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She had only looked away for a moment, rummaging through her oversized handbag for a paper tissue to wipe his face with, but that moment was all he needed. He bolted away from her and climbed a rail, stretching over as far as he could.

He fell just as she looked back.

“Edward! My baby,” she shouted, “Help, somebody, please help!”

She rushed to the edge and looked over. Her son lay motionless on the ground several feet below, far out of reach.

“Oh no,” somebody beside her gasped. “The bears!”

They had noticed the figure in their pit, and already they were moving towards him. Growling, snarling, they approached on paws large enough to crush his skull without a second thought. Above them, the mother turned away, unwilling to see what was coming, while zoo staff ran for equipment.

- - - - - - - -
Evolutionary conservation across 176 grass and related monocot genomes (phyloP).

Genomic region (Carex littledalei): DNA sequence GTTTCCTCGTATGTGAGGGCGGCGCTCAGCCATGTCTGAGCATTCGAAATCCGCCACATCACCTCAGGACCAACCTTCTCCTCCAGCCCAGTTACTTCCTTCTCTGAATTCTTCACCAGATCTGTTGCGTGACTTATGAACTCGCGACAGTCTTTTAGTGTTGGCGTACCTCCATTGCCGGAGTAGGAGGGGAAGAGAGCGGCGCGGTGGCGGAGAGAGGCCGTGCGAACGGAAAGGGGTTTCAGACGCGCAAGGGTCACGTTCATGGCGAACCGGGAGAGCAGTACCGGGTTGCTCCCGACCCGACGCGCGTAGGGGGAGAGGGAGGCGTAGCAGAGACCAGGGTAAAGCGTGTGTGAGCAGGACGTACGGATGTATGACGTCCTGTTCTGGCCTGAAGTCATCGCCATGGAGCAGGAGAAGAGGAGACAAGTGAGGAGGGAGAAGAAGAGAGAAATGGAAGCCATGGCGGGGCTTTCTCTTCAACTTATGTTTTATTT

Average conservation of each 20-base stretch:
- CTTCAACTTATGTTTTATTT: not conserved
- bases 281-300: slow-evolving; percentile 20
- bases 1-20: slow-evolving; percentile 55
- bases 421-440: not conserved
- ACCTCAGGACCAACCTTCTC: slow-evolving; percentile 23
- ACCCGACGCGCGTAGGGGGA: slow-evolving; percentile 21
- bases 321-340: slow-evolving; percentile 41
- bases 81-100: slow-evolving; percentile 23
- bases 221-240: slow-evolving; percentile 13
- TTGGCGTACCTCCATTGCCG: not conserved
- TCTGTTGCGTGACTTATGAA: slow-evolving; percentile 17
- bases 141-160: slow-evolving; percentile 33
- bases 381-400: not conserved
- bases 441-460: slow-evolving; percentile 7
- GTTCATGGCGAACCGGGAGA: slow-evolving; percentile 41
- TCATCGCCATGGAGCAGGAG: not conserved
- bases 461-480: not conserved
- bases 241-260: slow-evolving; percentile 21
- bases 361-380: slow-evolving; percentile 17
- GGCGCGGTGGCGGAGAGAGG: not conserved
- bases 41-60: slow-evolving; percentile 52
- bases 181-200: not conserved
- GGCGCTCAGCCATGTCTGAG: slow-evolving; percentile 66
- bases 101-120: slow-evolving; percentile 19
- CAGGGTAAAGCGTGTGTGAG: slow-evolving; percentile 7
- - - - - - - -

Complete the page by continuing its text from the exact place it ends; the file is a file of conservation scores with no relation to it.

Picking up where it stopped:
A louder snarl came from the pit, and the mother instinctively looked down.

One of the bears had broken away from the pack and positioned itself between the motionless boy and the other bears. As its companions growled at the unfamiliar presence in their pit, it reared up and roared. Teeth were bared, and spittle flew; the bears backed away from the boy.

The zoo staff had reached the access gate, and were creeping into the pit with tranquilliser guns at the ready. The bear glanced over at them, then roared once more at its companions, backing them away from the child even further.

As the keepers grabbed her son and carried him to safety, the bear looked up. Through her tears, the mother almost imagined that the bear gave a knowing nod; a gesture of acknowledgement from one mother to another.

© Kari Fay

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